Who doesn't love a high-yielding dividend stock? These companies throw off enough cash that management can fund operations and growth with enough cash left over to send shareholders a handsome little check every quarter. Seriously, what's not to love?
Banks, when managed properly, are a perfect business model for steady, reliable dividends. Make a loan today and that loan will bring in cash flow every month for a year or two... or maybe even 20. As long as the bank maintains a strong credit culture, avoids taking excess risks, and runs an efficient operation, then investors can comfortably count on that dividend check quarter after quarter.
In that spirit, let's break down a few banks with very attractive dividend yields.
The banks and their dividends
To kick off this breakdown, let's start with this table of the five banks and their current yields, per S&P Capital IQ.
|Company Name||Dividend Yield|
|New York Community Bancorp (NYSE:NYCB)||6.3%|
|People's United Financial (NASDAQ:PBCT)||4.5%|
|Valley National Bancorp (NASDAQ:VLY)||4.5%|
|Union Bankshares (NASDAQ:UNB)||4.2%|
|Trustmark Corporation (NASDAQ:TRMK)||4.0%|
While researching this article, I reviewed the financials of 75 of the nation's largest banks. Among that sample, the average dividend yield was 2.1%. Seven of those institutions do not currently pay a dividend. According to data from the Wall Street Journal, the average dividend yield of the S&P 500 (SNPINDEX:^GSPC) currently stands at 1.95%.
At double and even triple those averages, these bank stocks represent a fantastic opportunity for boosting your income portfolio. But a dividend is only beneficial if it sits on the back of a fundamentally strong company. Let's take a moment now to analyze some fundamental metrics of these banks to make sure that we're comfortable with each bank's long term stability.
Efficiency, leverage, and return on equity
For banks, efficiency is one of the elements most critical to long term success. A bank with out of control costs will often look to riskier assets to boost returns, a recipe for failure over the long term. A lower efficiency ratio is considered more efficient.
Second, we need to address the returns a bank provides to its shareholders, expressed by return on equity. At the end of the day, it is profits and cash flow that pay for our dividend checks each quarter, so a bank must have sufficient returns to continue paying its dividend.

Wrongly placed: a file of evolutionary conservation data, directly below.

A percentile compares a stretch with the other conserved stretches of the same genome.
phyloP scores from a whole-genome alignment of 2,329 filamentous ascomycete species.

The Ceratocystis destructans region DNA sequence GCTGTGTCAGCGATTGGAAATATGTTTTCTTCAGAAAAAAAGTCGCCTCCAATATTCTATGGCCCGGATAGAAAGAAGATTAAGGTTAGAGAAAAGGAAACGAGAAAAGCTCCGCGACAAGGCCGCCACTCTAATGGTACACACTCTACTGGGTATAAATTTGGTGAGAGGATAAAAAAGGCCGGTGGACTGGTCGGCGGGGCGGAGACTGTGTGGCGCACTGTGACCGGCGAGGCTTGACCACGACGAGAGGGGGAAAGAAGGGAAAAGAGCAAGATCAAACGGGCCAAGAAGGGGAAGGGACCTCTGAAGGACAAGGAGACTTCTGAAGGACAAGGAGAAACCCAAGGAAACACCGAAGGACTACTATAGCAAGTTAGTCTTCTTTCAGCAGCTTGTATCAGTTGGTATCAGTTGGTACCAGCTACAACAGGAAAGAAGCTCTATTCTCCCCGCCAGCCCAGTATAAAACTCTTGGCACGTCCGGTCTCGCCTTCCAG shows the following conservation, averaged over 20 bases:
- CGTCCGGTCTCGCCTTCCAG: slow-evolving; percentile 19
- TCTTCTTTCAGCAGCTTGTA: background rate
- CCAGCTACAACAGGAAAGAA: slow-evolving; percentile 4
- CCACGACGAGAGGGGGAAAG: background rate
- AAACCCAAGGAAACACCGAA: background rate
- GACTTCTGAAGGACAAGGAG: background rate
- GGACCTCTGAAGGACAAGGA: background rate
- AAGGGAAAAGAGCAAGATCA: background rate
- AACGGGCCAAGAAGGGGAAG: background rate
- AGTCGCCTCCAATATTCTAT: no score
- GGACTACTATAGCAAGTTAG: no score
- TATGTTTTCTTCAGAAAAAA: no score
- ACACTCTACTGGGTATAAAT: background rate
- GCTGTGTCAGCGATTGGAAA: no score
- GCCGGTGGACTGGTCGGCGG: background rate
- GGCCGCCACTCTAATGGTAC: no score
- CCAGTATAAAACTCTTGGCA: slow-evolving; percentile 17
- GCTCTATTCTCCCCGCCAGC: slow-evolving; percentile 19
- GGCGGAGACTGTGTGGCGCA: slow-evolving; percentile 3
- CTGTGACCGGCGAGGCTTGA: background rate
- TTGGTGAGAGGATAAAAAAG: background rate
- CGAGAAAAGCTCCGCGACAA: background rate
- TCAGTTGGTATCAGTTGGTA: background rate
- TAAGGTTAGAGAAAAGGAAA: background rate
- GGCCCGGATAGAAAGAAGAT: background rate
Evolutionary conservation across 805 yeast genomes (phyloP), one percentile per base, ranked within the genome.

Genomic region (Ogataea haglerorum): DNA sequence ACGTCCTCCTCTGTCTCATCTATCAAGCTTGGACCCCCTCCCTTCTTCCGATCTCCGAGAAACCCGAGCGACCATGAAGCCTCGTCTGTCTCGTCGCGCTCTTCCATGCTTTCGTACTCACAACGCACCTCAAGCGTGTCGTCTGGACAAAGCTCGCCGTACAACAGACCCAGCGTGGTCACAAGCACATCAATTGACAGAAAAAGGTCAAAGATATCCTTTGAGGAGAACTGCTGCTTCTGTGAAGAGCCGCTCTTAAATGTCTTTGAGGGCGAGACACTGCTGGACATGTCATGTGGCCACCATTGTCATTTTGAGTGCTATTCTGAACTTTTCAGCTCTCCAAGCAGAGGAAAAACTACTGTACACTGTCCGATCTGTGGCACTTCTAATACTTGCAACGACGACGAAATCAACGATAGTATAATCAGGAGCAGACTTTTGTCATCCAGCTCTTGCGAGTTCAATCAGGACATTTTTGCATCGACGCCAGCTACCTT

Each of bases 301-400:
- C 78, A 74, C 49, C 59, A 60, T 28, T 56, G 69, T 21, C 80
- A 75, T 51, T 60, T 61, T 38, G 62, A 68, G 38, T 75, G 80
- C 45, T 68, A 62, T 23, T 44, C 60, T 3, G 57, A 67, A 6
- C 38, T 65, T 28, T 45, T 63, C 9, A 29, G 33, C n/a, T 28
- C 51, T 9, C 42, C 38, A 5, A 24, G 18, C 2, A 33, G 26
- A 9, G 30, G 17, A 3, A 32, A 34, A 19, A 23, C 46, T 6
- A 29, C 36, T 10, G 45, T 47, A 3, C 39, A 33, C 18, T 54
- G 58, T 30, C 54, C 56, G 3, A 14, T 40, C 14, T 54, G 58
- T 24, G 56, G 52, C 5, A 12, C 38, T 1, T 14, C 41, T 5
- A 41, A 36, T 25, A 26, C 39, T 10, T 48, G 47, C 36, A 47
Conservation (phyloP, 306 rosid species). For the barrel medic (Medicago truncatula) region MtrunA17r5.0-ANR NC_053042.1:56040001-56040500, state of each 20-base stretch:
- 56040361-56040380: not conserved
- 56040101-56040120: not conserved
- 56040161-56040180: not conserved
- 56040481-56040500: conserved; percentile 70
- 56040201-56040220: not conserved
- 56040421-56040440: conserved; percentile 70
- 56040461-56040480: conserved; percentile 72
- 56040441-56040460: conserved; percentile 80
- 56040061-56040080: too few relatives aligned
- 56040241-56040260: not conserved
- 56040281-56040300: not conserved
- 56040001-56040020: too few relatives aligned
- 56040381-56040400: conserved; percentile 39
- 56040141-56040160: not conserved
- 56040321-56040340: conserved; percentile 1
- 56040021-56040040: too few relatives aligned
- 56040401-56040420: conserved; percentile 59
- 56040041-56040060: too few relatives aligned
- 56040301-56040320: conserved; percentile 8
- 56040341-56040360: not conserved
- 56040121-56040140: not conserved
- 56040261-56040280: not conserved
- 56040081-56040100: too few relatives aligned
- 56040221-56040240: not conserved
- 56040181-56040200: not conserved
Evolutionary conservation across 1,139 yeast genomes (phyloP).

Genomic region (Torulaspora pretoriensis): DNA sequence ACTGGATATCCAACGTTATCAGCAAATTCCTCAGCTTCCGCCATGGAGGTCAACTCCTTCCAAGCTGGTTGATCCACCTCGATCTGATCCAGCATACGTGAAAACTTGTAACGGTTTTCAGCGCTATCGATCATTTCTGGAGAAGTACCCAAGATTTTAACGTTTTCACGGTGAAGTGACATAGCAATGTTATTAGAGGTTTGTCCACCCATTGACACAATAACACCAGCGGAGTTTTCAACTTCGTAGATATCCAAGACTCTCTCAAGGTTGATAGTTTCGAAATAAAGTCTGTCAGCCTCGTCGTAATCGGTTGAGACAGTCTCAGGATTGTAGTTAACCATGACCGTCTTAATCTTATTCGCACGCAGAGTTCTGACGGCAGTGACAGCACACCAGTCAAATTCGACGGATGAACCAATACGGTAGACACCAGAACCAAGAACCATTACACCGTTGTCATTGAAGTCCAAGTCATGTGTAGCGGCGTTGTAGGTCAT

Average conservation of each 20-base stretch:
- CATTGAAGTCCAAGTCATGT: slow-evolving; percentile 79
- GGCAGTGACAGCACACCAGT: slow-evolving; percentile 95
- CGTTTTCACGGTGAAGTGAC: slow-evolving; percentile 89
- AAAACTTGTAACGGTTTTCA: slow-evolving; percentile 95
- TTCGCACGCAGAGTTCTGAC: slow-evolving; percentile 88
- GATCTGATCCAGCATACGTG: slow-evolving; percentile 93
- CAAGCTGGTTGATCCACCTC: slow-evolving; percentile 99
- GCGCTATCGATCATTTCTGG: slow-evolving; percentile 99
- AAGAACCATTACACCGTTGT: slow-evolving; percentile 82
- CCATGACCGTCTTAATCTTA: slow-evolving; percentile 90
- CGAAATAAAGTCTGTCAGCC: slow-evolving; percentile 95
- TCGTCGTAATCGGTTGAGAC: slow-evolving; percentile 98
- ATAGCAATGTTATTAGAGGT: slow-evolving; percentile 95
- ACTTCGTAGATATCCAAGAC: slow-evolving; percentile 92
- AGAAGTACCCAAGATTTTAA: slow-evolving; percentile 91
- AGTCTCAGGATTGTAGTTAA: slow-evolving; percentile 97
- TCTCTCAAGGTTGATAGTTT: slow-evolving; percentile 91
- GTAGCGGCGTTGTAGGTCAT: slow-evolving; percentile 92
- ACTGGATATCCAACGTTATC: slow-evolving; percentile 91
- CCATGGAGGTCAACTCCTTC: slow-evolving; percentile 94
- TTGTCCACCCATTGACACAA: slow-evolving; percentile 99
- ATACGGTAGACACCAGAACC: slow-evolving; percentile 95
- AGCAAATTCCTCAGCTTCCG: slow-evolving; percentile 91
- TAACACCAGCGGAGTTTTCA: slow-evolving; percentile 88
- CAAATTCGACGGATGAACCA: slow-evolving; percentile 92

Lastly, we'll take a look at the leverage each bank uses on its balance sheet to boost return on equity. Banking is a leveraged business; the industry today averages an assets to shareholder equity of about 10 times. If we see that one of our banks uses excess leverage -- say 14 times or more -- to boost its return on equity number, then it is fair to conclude that its dividend is a greater risk than that of another bank with lower leverage.
I've included the dividend yields in this chart again for easy comparison.
|Company Name||Efficiency Ratio||Return on Equity||Assets to Equity||Dividend Yield|
|New York Community Bancorp||43.4%||8.3%||8.44||6.3%|
|People's United Financial||61.8%||6.3%||7.32||4.5%|
|Valley National Bancorp||72.6%||7.5%||10.38||4.5%|
Reviewing these key metrics points to a conclusion that may have already been obvious from these companies' dividend yields: all of these banks look quite solid.
People's United Bancorp, Valley National Bancorp, and Trustmark Corporation are all great options with acceptable efficiency ratios, conservative leverage, and decent returns.
Union Bankshares, on the other hand, stands out with its 15% return on equity and slightly above average leverage. That said, an assets to equity ratio of 11 times is not outrageous, and should not be cause for alarm.
At the top of the mountain sits New York Community Bancorp.
The bank's dividend yield is triple the industry average, its efficiency ratio is downright amazing, and its use of leverage is quite conservative. In my view, this bank is by far the top dividend stock in the banking industry.
Jay Jenkins has no position in any stocks mentioned. The Motley Fool has no position in any of the stocks mentioned. Try any of our Foolish newsletter services free for 30 days. We Fools may not all hold the same opinions, but we all believe that considering a diverse range of insights makes us better investors. The Motley Fool has a disclosure policy.